The soot properties of methane in turbulent regimes are not well characterised but are highly desirable. Methane is the main constituent of natural gas that is broadly used in many industrial combustors. Investigation of turbulent methane flames under well-defined boundary conditions is therefore useful for interpreting soot formation in practical burners and can be used for further model development. This study presents a joint experimental and numerical study of a series of turbulent non-premixed bluff-body flames fuelled with pure methane for three values of the momentum flux ratio of fuel jet to co-flowing air. Soot volume fraction (SVF) and flowfield are measured simultaneously using planar laser-induced incandescence (P-LII) and 2D-polarised particle image velocimetry (P-PIV). Additionally, time-averaged temperature, mixture fraction, OH and C2H2 concentrations are estimated numerically using RANS models. The global flame structure for all three flames features a recirculation zone with a double-vortex structure, a jet-propagating zone, and a neck zone connecting the two regions. The soot distribution within the recirculation zone shows clear distinct features, which is attributed to the mean mixture fraction distribution in this zone. Increasing the momentum flux ratio shifts the location of the mean stoichiometric mixture fraction to the rich inner vortex core, leading to a distinct peak of the total integrated soot in the inner vortex of the recirculation zone that is not observed in other cases. Also, it is deduced that the soot inception starts earlier in the recirculation zone for the flame with the highest momentum flux ratio and in the jet zone for the other two flames. Much higher soot concentration and lower intermittency are found with ethylene-based flames stabilised on the same burner and with the same operating conditions. In addition, the study has generated a database of soot and flowfield results, which can be helpful for future model validations.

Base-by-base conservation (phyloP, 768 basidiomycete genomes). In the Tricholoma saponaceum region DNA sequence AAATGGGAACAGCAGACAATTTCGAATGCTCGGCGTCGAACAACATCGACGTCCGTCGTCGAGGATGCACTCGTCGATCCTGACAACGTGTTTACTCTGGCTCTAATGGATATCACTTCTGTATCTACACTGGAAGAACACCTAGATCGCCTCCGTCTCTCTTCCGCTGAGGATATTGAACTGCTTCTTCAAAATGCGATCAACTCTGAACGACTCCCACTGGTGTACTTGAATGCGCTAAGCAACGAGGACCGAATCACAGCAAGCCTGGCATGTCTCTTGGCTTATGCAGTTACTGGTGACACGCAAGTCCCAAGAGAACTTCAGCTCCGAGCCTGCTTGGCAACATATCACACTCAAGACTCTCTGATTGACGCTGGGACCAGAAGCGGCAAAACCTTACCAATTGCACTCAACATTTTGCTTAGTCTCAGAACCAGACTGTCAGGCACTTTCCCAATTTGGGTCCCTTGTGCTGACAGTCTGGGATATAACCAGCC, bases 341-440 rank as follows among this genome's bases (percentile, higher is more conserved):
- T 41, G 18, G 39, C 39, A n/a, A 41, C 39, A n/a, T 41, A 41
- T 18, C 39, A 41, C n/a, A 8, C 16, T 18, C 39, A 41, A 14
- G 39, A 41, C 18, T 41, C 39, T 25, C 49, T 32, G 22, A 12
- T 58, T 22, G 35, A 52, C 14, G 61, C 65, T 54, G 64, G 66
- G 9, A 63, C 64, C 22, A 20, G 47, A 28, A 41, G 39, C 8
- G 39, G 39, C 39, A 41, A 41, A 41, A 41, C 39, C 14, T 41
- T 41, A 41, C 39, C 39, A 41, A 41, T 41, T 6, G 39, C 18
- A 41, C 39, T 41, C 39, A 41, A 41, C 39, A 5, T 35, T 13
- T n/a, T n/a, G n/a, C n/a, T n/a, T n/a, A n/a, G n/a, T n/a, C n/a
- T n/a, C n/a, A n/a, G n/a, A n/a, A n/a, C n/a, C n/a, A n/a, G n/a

ASJC Scopus subject areas
- Energy Engineering and Power Technology
- Organic Chemistry
- Chemical Engineering(all)
- Fuel Technology